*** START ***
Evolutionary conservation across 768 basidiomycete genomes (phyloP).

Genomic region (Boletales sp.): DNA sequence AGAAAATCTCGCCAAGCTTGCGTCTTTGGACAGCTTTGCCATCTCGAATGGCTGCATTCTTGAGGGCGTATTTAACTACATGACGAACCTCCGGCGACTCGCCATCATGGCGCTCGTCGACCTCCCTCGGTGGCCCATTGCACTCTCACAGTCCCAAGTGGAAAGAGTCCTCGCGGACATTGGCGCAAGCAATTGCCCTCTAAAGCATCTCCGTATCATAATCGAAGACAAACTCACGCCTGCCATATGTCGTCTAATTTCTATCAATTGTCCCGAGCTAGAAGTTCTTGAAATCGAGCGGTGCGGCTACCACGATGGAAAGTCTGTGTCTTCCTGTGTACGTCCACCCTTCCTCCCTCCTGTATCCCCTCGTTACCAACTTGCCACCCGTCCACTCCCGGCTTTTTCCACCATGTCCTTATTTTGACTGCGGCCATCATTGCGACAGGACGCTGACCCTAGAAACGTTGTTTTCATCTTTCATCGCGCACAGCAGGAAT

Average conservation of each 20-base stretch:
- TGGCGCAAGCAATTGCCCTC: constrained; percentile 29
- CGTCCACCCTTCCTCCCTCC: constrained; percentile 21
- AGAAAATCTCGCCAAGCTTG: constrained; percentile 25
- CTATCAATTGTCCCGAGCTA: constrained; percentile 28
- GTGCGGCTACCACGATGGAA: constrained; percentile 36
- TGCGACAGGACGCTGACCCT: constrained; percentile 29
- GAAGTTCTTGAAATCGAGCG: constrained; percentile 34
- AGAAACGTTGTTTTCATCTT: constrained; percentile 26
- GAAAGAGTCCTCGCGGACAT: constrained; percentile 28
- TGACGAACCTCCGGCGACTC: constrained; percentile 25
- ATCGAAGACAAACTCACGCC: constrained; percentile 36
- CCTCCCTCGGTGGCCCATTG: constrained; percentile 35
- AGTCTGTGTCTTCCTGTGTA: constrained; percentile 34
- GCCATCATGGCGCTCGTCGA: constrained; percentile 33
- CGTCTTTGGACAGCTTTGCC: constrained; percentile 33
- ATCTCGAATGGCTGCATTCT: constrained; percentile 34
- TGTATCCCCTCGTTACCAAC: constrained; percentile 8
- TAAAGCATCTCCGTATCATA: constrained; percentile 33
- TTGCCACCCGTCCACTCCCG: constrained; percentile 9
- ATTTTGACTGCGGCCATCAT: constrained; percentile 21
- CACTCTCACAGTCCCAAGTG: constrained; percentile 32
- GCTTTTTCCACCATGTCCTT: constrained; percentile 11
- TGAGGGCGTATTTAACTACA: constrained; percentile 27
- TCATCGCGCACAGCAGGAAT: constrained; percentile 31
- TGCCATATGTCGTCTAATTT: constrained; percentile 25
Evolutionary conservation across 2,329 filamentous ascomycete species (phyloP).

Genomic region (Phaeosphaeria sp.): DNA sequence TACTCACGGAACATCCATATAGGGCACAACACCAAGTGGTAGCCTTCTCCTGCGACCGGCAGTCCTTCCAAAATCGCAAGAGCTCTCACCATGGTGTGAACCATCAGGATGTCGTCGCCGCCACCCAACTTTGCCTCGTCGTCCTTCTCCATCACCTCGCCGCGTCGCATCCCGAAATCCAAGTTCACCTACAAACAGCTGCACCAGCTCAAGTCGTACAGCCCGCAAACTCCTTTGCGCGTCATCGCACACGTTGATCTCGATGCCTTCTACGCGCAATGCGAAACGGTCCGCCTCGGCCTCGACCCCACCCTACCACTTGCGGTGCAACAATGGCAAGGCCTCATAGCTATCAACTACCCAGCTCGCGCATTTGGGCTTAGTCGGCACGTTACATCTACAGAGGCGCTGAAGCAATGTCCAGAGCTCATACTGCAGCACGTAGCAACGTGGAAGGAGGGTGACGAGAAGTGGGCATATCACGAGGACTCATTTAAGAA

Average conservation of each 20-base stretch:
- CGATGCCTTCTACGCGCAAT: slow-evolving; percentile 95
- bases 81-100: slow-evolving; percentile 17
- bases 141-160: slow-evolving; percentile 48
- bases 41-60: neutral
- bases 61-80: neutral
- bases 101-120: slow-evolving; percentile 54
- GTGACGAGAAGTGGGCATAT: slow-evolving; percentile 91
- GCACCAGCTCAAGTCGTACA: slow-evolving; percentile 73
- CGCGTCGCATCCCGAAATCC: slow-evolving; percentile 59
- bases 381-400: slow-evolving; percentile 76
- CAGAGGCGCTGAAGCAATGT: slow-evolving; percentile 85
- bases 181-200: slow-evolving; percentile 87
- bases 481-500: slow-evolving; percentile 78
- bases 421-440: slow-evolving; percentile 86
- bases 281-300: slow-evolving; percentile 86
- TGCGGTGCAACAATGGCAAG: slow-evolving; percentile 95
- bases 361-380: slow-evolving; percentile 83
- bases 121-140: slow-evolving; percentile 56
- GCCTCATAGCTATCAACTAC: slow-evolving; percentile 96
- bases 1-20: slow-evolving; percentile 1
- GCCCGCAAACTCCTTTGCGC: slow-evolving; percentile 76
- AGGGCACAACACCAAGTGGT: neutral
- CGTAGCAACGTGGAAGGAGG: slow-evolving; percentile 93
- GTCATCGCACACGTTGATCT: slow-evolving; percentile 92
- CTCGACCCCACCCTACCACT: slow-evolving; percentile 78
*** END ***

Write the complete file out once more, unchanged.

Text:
Evolutionary conservation across 768 basidiomycete genomes (phyloP).

Genomic region (Boletales sp.): DNA sequence AGAAAATCTCGCCAAGCTTGCGTCTTTGGACAGCTTTGCCATCTCGAATGGCTGCATTCTTGAGGGCGTATTTAACTACATGACGAACCTCCGGCGACTCGCCATCATGGCGCTCGTCGACCTCCCTCGGTGGCCCATTGCACTCTCACAGTCCCAAGTGGAAAGAGTCCTCGCGGACATTGGCGCAAGCAATTGCCCTCTAAAGCATCTCCGTATCATAATCGAAGACAAACTCACGCCTGCCATATGTCGTCTAATTTCTATCAATTGTCCCGAGCTAGAAGTTCTTGAAATCGAGCGGTGCGGCTACCACGATGGAAAGTCTGTGTCTTCCTGTGTACGTCCACCCTTCCTCCCTCCTGTATCCCCTCGTTACCAACTTGCCACCCGTCCACTCCCGGCTTTTTCCACCATGTCCTTATTTTGACTGCGGCCATCATTGCGACAGGACGCTGACCCTAGAAACGTTGTTTTCATCTTTCATCGCGCACAGCAGGAAT

Average conservation of each 20-base stretch:
- TGGCGCAAGCAATTGCCCTC: constrained; percentile 29
- CGTCCACCCTTCCTCCCTCC: constrained; percentile 21
- AGAAAATCTCGCCAAGCTTG: constrained; percentile 25
- CTATCAATTGTCCCGAGCTA: constrained; percentile 28
- GTGCGGCTACCACGATGGAA: constrained; percentile 36
- TGCGACAGGACGCTGACCCT: constrained; percentile 29
- GAAGTTCTTGAAATCGAGCG: constrained; percentile 34
- AGAAACGTTGTTTTCATCTT: constrained; percentile 26
- GAAAGAGTCCTCGCGGACAT: constrained; percentile 28
- TGACGAACCTCCGGCGACTC: constrained; percentile 25
- ATCGAAGACAAACTCACGCC: constrained; percentile 36
- CCTCCCTCGGTGGCCCATTG: constrained; percentile 35
- AGTCTGTGTCTTCCTGTGTA: constrained; percentile 34
- GCCATCATGGCGCTCGTCGA: constrained; percentile 33
- CGTCTTTGGACAGCTTTGCC: constrained; percentile 33
- ATCTCGAATGGCTGCATTCT: constrained; percentile 34
- TGTATCCCCTCGTTACCAAC: constrained; percentile 8
- TAAAGCATCTCCGTATCATA: constrained; percentile 33
- TTGCCACCCGTCCACTCCCG: constrained; percentile 9
- ATTTTGACTGCGGCCATCAT: constrained; percentile 21
- CACTCTCACAGTCCCAAGTG: constrained; percentile 32
- GCTTTTTCCACCATGTCCTT: constrained; percentile 11
- TGAGGGCGTATTTAACTACA: constrained; percentile 27
- TCATCGCGCACAGCAGGAAT: constrained; percentile 31
- TGCCATATGTCGTCTAATTT: constrained; percentile 25
Evolutionary conservation across 2,329 filamentous ascomycete species (phyloP).

Genomic region (Phaeosphaeria sp.): DNA sequence TACTCACGGAACATCCATATAGGGCACAACACCAAGTGGTAGCCTTCTCCTGCGACCGGCAGTCCTTCCAAAATCGCAAGAGCTCTCACCATGGTGTGAACCATCAGGATGTCGTCGCCGCCACCCAACTTTGCCTCGTCGTCCTTCTCCATCACCTCGCCGCGTCGCATCCCGAAATCCAAGTTCACCTACAAACAGCTGCACCAGCTCAAGTCGTACAGCCCGCAAACTCCTTTGCGCGTCATCGCACACGTTGATCTCGATGCCTTCTACGCGCAATGCGAAACGGTCCGCCTCGGCCTCGACCCCACCCTACCACTTGCGGTGCAACAATGGCAAGGCCTCATAGCTATCAACTACCCAGCTCGCGCATTTGGGCTTAGTCGGCACGTTACATCTACAGAGGCGCTGAAGCAATGTCCAGAGCTCATACTGCAGCACGTAGCAACGTGGAAGGAGGGTGACGAGAAGTGGGCATATCACGAGGACTCATTTAAGAA

Average conservation of each 20-base stretch:
- CGATGCCTTCTACGCGCAAT: slow-evolving; percentile 95
- bases 81-100: slow-evolving; percentile 17
- bases 141-160: slow-evolving; percentile 48
- bases 41-60: neutral
- bases 61-80: neutral
- bases 101-120: slow-evolving; percentile 54
- GTGACGAGAAGTGGGCATAT: slow-evolving; percentile 91
- GCACCAGCTCAAGTCGTACA: slow-evolving; percentile 73
- CGCGTCGCATCCCGAAATCC: slow-evolving; percentile 59
- bases 381-400: slow-evolving; percentile 76
- CAGAGGCGCTGAAGCAATGT: slow-evolving; percentile 85
- bases 181-200: slow-evolving; percentile 87
- bases 481-500: slow-evolving; percentile 78
- bases 421-440: slow-evolving; percentile 86
- bases 281-300: slow-evolving; percentile 86
- TGCGGTGCAACAATGGCAAG: slow-evolving; percentile 95
- bases 361-380: slow-evolving; percentile 83
- bases 121-140: slow-evolving; percentile 56
- GCCTCATAGCTATCAACTAC: slow-evolving; percentile 96
- bases 1-20: slow-evolving; percentile 1
- GCCCGCAAACTCCTTTGCGC: slow-evolving; percentile 76
- AGGGCACAACACCAAGTGGT: neutral
- CGTAGCAACGTGGAAGGAGG: slow-evolving; percentile 93
- GTCATCGCACACGTTGATCT: slow-evolving; percentile 92
- CTCGACCCCACCCTACCACT: slow-evolving; percentile 78